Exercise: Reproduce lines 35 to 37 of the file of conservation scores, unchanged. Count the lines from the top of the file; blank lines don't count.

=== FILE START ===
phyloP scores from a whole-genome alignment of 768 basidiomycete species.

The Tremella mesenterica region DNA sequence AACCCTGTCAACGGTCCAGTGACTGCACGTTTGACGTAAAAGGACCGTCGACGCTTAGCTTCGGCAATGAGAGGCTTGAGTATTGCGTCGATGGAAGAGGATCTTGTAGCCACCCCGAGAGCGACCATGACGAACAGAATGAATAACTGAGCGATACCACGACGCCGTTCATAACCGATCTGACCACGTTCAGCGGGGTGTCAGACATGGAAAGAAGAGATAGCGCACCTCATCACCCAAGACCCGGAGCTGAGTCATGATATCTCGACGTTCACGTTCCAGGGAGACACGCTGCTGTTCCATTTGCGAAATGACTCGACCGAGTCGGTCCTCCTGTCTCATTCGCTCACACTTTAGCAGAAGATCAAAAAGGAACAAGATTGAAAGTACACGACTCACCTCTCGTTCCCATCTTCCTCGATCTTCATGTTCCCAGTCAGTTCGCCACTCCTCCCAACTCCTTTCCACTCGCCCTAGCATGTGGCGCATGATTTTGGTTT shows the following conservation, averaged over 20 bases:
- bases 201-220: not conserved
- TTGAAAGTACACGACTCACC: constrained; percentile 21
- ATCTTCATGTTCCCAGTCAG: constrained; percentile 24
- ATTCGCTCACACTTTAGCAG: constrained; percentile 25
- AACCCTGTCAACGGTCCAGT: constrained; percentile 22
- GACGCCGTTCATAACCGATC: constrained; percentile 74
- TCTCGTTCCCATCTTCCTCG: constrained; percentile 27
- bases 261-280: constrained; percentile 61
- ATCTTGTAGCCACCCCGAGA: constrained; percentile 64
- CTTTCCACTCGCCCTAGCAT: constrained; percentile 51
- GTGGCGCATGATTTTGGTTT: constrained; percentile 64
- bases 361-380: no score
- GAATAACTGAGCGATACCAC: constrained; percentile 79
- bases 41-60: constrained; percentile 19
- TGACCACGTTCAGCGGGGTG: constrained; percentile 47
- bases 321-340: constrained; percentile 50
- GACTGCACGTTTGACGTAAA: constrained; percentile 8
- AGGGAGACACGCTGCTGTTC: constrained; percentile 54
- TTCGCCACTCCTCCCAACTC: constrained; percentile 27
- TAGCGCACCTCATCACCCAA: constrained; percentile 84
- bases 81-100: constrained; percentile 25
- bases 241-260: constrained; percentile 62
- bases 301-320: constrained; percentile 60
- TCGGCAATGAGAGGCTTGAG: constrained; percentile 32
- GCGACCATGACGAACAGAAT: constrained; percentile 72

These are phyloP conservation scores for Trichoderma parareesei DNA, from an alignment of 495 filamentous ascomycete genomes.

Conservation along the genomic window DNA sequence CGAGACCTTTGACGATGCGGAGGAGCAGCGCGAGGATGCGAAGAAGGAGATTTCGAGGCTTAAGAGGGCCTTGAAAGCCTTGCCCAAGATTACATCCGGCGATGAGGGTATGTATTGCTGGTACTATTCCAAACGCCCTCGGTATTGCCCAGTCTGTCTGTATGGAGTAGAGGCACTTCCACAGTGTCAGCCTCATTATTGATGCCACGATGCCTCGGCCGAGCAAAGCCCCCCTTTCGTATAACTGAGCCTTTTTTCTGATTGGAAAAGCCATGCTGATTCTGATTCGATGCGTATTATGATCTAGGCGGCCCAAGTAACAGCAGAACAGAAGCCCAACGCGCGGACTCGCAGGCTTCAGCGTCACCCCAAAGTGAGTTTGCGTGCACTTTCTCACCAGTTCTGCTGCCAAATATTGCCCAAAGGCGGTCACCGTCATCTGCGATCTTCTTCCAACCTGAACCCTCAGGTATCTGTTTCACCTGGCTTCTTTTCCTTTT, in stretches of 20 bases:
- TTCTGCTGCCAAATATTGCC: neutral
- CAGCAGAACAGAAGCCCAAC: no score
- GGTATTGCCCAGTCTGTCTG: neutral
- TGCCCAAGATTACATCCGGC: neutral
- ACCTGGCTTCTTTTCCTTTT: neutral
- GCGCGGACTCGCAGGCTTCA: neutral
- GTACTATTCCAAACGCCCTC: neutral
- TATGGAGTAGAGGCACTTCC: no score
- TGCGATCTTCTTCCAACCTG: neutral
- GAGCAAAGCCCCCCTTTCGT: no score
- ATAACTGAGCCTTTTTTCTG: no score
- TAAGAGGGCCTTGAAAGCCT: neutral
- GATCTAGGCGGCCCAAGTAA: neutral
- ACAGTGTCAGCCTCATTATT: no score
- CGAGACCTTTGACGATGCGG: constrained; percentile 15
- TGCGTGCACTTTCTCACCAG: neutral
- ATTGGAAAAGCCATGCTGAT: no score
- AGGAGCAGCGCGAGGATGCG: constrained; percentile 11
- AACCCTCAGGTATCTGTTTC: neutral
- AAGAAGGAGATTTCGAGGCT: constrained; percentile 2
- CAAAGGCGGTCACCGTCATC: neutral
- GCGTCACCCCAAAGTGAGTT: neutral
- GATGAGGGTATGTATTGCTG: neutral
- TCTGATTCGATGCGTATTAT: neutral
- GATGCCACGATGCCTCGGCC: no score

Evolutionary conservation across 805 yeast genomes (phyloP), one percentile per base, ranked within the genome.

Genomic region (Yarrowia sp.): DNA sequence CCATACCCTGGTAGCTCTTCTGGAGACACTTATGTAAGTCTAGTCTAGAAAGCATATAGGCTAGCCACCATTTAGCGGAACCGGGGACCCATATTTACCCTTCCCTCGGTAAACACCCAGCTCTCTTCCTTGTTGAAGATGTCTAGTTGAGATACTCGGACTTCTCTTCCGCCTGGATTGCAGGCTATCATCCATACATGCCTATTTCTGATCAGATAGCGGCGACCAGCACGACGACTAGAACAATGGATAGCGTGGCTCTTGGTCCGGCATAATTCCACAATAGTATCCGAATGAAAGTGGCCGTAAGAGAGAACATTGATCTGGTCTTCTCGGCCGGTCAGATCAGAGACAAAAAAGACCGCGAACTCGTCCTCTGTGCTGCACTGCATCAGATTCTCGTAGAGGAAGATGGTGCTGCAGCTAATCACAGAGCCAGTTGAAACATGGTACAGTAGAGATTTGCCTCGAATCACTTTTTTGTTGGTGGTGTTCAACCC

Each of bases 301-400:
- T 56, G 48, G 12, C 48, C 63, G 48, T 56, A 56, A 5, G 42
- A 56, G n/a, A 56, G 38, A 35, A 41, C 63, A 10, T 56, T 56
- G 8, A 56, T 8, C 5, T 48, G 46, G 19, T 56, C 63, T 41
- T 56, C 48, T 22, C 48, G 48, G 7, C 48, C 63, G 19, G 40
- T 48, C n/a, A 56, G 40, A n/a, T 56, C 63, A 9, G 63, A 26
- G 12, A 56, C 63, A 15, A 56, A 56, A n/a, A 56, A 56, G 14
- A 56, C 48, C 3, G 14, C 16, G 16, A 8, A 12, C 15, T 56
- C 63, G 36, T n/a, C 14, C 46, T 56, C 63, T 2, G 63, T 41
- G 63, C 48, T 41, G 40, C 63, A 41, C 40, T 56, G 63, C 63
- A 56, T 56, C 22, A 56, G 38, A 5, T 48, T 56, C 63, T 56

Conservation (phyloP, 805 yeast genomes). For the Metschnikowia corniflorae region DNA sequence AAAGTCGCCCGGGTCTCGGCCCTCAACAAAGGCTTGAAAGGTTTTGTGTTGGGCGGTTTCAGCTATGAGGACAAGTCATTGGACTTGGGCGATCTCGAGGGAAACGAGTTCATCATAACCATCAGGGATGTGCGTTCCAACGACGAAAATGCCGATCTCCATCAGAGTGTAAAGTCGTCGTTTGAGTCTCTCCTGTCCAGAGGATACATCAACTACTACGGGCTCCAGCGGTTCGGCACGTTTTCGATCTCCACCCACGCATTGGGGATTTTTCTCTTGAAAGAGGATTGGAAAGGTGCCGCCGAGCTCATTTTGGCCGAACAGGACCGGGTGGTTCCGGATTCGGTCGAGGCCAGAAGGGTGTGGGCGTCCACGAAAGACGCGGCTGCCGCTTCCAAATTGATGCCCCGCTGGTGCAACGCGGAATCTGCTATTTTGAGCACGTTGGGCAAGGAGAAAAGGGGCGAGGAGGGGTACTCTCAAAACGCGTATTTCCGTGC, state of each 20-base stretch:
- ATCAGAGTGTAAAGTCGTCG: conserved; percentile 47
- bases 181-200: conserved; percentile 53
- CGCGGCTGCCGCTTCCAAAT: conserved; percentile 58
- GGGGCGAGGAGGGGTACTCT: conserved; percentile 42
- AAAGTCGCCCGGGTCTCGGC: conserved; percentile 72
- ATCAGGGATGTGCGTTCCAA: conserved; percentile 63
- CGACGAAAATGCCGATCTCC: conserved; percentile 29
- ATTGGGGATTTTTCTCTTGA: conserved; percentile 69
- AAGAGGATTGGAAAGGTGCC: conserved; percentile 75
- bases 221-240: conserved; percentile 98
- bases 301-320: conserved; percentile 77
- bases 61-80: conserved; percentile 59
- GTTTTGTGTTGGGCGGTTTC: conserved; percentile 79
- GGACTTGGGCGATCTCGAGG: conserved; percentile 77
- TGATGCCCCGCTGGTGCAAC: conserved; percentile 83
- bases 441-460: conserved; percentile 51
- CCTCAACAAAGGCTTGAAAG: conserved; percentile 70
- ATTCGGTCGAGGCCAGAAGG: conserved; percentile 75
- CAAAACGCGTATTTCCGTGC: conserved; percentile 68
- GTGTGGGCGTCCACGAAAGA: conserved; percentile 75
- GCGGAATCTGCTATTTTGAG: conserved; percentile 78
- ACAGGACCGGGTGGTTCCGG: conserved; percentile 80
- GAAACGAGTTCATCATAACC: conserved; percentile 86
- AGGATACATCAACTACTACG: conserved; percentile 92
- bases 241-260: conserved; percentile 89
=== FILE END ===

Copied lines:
- GCGCGGACTCGCAGGCTTCA: neutral
- GTACTATTCCAAACGCCCTC: neutral
- TATGGAGTAGAGGCACTTCC: no score